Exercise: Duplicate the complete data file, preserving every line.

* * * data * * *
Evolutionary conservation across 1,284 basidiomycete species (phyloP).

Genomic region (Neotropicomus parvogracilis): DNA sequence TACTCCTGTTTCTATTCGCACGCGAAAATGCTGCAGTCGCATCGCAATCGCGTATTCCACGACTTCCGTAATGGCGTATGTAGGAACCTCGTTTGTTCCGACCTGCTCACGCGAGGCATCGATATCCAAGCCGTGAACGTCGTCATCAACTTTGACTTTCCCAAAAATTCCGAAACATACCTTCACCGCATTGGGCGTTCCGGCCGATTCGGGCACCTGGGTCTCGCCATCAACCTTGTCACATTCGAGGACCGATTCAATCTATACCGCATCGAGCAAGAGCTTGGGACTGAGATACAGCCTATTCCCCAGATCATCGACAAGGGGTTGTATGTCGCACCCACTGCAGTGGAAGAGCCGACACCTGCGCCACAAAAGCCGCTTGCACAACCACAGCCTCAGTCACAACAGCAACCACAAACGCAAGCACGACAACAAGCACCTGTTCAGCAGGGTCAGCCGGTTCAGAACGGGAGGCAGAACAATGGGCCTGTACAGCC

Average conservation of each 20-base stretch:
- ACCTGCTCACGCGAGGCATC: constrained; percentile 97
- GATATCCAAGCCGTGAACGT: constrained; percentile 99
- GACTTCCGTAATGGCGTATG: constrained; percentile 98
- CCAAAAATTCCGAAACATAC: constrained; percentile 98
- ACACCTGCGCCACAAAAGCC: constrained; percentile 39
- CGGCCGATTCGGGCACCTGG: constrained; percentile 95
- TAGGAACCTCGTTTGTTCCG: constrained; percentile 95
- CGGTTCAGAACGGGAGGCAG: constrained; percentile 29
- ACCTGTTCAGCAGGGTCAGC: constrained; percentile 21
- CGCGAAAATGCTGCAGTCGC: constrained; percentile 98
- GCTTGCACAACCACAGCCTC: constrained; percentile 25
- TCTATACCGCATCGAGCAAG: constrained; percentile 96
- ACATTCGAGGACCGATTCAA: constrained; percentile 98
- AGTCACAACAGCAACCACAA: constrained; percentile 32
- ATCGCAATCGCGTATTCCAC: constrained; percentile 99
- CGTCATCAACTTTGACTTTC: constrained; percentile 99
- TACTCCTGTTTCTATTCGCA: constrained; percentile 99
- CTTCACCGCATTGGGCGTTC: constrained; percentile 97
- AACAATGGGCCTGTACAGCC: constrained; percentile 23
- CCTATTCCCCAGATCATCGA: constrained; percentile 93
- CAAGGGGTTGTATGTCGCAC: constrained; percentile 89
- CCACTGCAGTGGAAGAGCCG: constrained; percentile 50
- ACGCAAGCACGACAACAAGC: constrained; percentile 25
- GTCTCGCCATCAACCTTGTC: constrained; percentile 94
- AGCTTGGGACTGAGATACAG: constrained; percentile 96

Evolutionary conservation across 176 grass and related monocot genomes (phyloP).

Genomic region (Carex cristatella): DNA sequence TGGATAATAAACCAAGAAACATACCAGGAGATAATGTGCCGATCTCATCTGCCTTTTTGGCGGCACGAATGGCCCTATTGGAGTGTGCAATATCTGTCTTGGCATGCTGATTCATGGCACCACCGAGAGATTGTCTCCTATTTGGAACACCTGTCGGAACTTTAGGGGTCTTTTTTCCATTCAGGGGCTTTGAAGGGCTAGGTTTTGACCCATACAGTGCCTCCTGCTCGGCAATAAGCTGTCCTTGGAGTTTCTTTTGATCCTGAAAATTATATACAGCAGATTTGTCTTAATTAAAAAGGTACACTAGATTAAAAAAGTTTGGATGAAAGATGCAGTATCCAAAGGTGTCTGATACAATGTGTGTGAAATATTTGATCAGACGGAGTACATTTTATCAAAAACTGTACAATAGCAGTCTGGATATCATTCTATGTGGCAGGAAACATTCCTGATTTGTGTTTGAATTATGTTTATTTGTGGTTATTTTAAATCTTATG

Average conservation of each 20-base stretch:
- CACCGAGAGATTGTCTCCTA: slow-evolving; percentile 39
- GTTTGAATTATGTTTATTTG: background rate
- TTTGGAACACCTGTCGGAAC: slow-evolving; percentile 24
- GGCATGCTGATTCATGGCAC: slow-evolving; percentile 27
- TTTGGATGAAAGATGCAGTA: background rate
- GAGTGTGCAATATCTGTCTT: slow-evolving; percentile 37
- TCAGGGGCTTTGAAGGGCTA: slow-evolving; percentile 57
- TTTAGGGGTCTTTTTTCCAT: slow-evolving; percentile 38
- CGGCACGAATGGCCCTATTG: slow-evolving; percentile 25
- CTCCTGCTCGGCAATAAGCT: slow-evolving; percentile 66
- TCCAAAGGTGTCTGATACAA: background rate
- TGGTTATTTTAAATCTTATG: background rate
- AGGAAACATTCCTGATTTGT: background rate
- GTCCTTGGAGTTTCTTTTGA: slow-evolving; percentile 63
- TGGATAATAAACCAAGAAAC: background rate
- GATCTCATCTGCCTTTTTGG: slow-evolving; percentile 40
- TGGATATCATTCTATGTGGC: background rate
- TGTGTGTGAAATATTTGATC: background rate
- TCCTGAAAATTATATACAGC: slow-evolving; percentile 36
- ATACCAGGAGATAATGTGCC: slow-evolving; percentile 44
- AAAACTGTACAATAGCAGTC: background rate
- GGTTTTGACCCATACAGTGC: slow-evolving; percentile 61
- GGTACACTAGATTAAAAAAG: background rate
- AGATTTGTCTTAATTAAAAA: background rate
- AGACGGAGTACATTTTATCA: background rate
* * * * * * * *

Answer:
Evolutionary conservation across 1,284 basidiomycete species (phyloP).

Genomic region (Neotropicomus parvogracilis): DNA sequence TACTCCTGTTTCTATTCGCACGCGAAAATGCTGCAGTCGCATCGCAATCGCGTATTCCACGACTTCCGTAATGGCGTATGTAGGAACCTCGTTTGTTCCGACCTGCTCACGCGAGGCATCGATATCCAAGCCGTGAACGTCGTCATCAACTTTGACTTTCCCAAAAATTCCGAAACATACCTTCACCGCATTGGGCGTTCCGGCCGATTCGGGCACCTGGGTCTCGCCATCAACCTTGTCACATTCGAGGACCGATTCAATCTATACCGCATCGAGCAAGAGCTTGGGACTGAGATACAGCCTATTCCCCAGATCATCGACAAGGGGTTGTATGTCGCACCCACTGCAGTGGAAGAGCCGACACCTGCGCCACAAAAGCCGCTTGCACAACCACAGCCTCAGTCACAACAGCAACCACAAACGCAAGCACGACAACAAGCACCTGTTCAGCAGGGTCAGCCGGTTCAGAACGGGAGGCAGAACAATGGGCCTGTACAGCC

Average conservation of each 20-base stretch:
- ACCTGCTCACGCGAGGCATC: constrained; percentile 97
- GATATCCAAGCCGTGAACGT: constrained; percentile 99
- GACTTCCGTAATGGCGTATG: constrained; percentile 98
- CCAAAAATTCCGAAACATAC: constrained; percentile 98
- ACACCTGCGCCACAAAAGCC: constrained; percentile 39
- CGGCCGATTCGGGCACCTGG: constrained; percentile 95
- TAGGAACCTCGTTTGTTCCG: constrained; percentile 95
- CGGTTCAGAACGGGAGGCAG: constrained; percentile 29
- ACCTGTTCAGCAGGGTCAGC: constrained; percentile 21
- CGCGAAAATGCTGCAGTCGC: constrained; percentile 98
- GCTTGCACAACCACAGCCTC: constrained; percentile 25
- TCTATACCGCATCGAGCAAG: constrained; percentile 96
- ACATTCGAGGACCGATTCAA: constrained; percentile 98
- AGTCACAACAGCAACCACAA: constrained; percentile 32
- ATCGCAATCGCGTATTCCAC: constrained; percentile 99
- CGTCATCAACTTTGACTTTC: constrained; percentile 99
- TACTCCTGTTTCTATTCGCA: constrained; percentile 99
- CTTCACCGCATTGGGCGTTC: constrained; percentile 97
- AACAATGGGCCTGTACAGCC: constrained; percentile 23
- CCTATTCCCCAGATCATCGA: constrained; percentile 93
- CAAGGGGTTGTATGTCGCAC: constrained; percentile 89
- CCACTGCAGTGGAAGAGCCG: constrained; percentile 50
- ACGCAAGCACGACAACAAGC: constrained; percentile 25
- GTCTCGCCATCAACCTTGTC: constrained; percentile 94
- AGCTTGGGACTGAGATACAG: constrained; percentile 96

Evolutionary conservation across 176 grass and related monocot genomes (phyloP).

Genomic region (Carex cristatella): DNA sequence TGGATAATAAACCAAGAAACATACCAGGAGATAATGTGCCGATCTCATCTGCCTTTTTGGCGGCACGAATGGCCCTATTGGAGTGTGCAATATCTGTCTTGGCATGCTGATTCATGGCACCACCGAGAGATTGTCTCCTATTTGGAACACCTGTCGGAACTTTAGGGGTCTTTTTTCCATTCAGGGGCTTTGAAGGGCTAGGTTTTGACCCATACAGTGCCTCCTGCTCGGCAATAAGCTGTCCTTGGAGTTTCTTTTGATCCTGAAAATTATATACAGCAGATTTGTCTTAATTAAAAAGGTACACTAGATTAAAAAAGTTTGGATGAAAGATGCAGTATCCAAAGGTGTCTGATACAATGTGTGTGAAATATTTGATCAGACGGAGTACATTTTATCAAAAACTGTACAATAGCAGTCTGGATATCATTCTATGTGGCAGGAAACATTCCTGATTTGTGTTTGAATTATGTTTATTTGTGGTTATTTTAAATCTTATG

Average conservation of each 20-base stretch:
- CACCGAGAGATTGTCTCCTA: slow-evolving; percentile 39
- GTTTGAATTATGTTTATTTG: background rate
- TTTGGAACACCTGTCGGAAC: slow-evolving; percentile 24
- GGCATGCTGATTCATGGCAC: slow-evolving; percentile 27
- TTTGGATGAAAGATGCAGTA: background rate
- GAGTGTGCAATATCTGTCTT: slow-evolving; percentile 37
- TCAGGGGCTTTGAAGGGCTA: slow-evolving; percentile 57
- TTTAGGGGTCTTTTTTCCAT: slow-evolving; percentile 38
- CGGCACGAATGGCCCTATTG: slow-evolving; percentile 25
- CTCCTGCTCGGCAATAAGCT: slow-evolving; percentile 66
- TCCAAAGGTGTCTGATACAA: background rate
- TGGTTATTTTAAATCTTATG: background rate
- AGGAAACATTCCTGATTTGT: background rate
- GTCCTTGGAGTTTCTTTTGA: slow-evolving; percentile 63
- TGGATAATAAACCAAGAAAC: background rate
- GATCTCATCTGCCTTTTTGG: slow-evolving; percentile 40
- TGGATATCATTCTATGTGGC: background rate
- TGTGTGTGAAATATTTGATC: background rate
- TCCTGAAAATTATATACAGC: slow-evolving; percentile 36
- ATACCAGGAGATAATGTGCC: slow-evolving; percentile 44
- AAAACTGTACAATAGCAGTC: background rate
- GGTTTTGACCCATACAGTGC: slow-evolving; percentile 61
- GGTACACTAGATTAAAAAAG: background rate
- AGATTTGTCTTAATTAAAAA: background rate
- AGACGGAGTACATTTTATCA: background rate